I get those thoughts all of the time — and no, these aren’t headaches. These are ideas that I like to share with other people. I have a strange combination of a “type A” brain and a “type B” personality. I think of myself as an idea person, but unless I have a keyboard with me at all times, I fail to capitalize on my active imagination.
I attend many contractor meetings and admire the speakers and moderators — often average, everyday people — who can articulate an idea or tell a story without getting stage fright. I give an occasional speech for some of these meetings, but, to be honest, many of the people who speak in front of these groups are way out of my league.
It was with these thoughts that I went away from a recent International Service Leadership (ISL) meeting with a new challenge. There were many HVACR contractors at that meeting who got up in front of others and shared their own success stories in the hope that other members would benefit from their experiences.
These are people who represent some of the best of our business, showing professionalism and passion for their craft that I would challenge any other industry to emulate.
With all of the success and “feel-good stories” abounding at meetings like this ISL gathering, why don’t contractors share the wealth with others? Namely, those in the general public who don’t have a clue as the level of professionalism in our trade.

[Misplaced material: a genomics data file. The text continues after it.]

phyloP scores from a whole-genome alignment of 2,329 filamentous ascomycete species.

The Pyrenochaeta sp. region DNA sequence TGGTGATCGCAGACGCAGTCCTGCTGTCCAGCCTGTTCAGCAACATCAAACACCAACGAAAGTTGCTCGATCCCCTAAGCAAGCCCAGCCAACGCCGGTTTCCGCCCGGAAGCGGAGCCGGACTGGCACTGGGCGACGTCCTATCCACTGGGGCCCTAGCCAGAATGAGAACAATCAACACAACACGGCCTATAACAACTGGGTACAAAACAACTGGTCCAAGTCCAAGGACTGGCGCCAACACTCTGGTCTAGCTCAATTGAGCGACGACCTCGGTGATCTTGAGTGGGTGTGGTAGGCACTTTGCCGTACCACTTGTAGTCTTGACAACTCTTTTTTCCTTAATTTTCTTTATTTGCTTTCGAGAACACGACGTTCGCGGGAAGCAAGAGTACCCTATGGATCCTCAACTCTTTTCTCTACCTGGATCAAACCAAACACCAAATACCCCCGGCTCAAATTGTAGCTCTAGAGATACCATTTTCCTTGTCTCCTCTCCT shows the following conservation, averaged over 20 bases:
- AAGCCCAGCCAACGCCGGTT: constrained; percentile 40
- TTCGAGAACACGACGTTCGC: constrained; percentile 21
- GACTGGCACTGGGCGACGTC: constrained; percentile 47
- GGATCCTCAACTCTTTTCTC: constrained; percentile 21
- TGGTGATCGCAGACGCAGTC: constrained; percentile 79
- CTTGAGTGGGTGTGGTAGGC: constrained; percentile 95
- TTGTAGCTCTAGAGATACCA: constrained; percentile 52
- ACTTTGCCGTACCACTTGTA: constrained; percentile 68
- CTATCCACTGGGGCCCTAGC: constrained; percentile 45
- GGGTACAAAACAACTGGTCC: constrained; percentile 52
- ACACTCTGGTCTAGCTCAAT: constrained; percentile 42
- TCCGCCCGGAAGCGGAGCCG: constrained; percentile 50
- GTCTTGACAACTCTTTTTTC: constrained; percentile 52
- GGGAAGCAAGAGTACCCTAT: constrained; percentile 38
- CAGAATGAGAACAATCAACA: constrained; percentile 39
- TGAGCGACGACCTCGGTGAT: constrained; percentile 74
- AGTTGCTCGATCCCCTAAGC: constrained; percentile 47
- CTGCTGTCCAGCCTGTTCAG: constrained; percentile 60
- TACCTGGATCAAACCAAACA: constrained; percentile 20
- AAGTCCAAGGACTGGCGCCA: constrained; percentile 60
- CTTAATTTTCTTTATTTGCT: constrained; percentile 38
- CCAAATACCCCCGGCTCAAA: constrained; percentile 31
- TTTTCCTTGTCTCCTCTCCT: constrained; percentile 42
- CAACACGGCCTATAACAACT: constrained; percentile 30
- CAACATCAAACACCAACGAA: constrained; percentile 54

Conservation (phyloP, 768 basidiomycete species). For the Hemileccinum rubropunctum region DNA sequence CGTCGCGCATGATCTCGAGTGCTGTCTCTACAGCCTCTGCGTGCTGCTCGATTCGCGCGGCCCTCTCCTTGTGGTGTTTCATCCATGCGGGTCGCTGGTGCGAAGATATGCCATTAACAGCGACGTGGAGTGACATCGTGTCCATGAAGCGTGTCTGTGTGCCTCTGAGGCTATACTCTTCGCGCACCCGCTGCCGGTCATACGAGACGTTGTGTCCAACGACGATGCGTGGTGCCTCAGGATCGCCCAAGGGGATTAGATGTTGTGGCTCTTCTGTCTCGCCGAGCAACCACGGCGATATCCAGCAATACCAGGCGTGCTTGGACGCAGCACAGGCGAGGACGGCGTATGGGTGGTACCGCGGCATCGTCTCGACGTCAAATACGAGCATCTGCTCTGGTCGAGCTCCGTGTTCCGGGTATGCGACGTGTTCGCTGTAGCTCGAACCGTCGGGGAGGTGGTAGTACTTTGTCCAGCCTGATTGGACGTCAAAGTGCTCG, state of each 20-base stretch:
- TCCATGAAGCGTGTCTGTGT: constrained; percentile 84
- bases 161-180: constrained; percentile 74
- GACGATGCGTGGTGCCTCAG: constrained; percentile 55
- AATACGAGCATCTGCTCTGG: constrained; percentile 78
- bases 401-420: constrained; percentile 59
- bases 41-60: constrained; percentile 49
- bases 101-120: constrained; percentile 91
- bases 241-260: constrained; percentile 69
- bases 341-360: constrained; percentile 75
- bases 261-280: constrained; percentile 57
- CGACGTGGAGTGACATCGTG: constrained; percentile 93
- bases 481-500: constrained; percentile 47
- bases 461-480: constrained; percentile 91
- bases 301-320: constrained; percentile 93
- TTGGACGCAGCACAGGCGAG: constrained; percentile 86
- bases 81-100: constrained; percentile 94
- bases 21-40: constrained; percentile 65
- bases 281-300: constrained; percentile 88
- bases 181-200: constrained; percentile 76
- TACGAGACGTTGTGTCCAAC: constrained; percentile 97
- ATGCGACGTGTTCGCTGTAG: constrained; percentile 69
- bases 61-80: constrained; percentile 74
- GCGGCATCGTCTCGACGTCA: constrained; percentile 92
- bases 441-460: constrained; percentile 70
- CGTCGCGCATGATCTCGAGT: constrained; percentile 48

I hear a lot of real good stories at these meetings, business management stories that demonstrate how many successful contractors we have across the United States. But the problem is, we spend all of our time at these meetings preaching to the choir. We know how great we are. Why not set aside a block of time to tell someone else who will listen?
One of the benefits of belonging to contractor groups or associations — aside from the camaraderie — is the ability to generate and share ideas with others. I personally think that idea sharing is the most important facet of a group or association meeting, and I’m not about to suggest any fundamental changes to the game plan.
I would, however, like to propose an addition.
Why not set aside a block of time in a meeting agenda and invite the local media to attend a brainstorming session at the site?
BEFORE YOU SAY NOI’m not talking about giving away the farm or sharing any insider secrets. I may have been born at night, but it wasn’t last night. On the contrary, I’m suggesting that we share some of our feel-good stories with the local media.
I’m sure there are many stories out there about contractors who have done something nice for their community. Maybe the gesture wasn’t important enough to make the “10 O’Clock News,” but it was enough to make the difference in the lives of some people in the community. I bet you can think of one right now, off the top of your head.
So here is a roomful of successful, professional businesspeople — HVACR contractors — who articulate well and communicate effective messages to their peers. What better platform than this to tell the mainstream media (as well as trade journalists like myself) about the good things that HVACR contractors stand for?
The next time you are planning your meeting agenda, please keep my idea in mind. In the meantime, I’m going to do some lobbying of my own and see if I can get some members of the media in my community to participate in an upcoming contractor meeting.
Anybody with me?
Hall is business management editor. He can be reached at 734-542-6214; 734-542-6215 (fax); or firstname.lastname@example.org (e-mail).
Publication date: 09/02/2002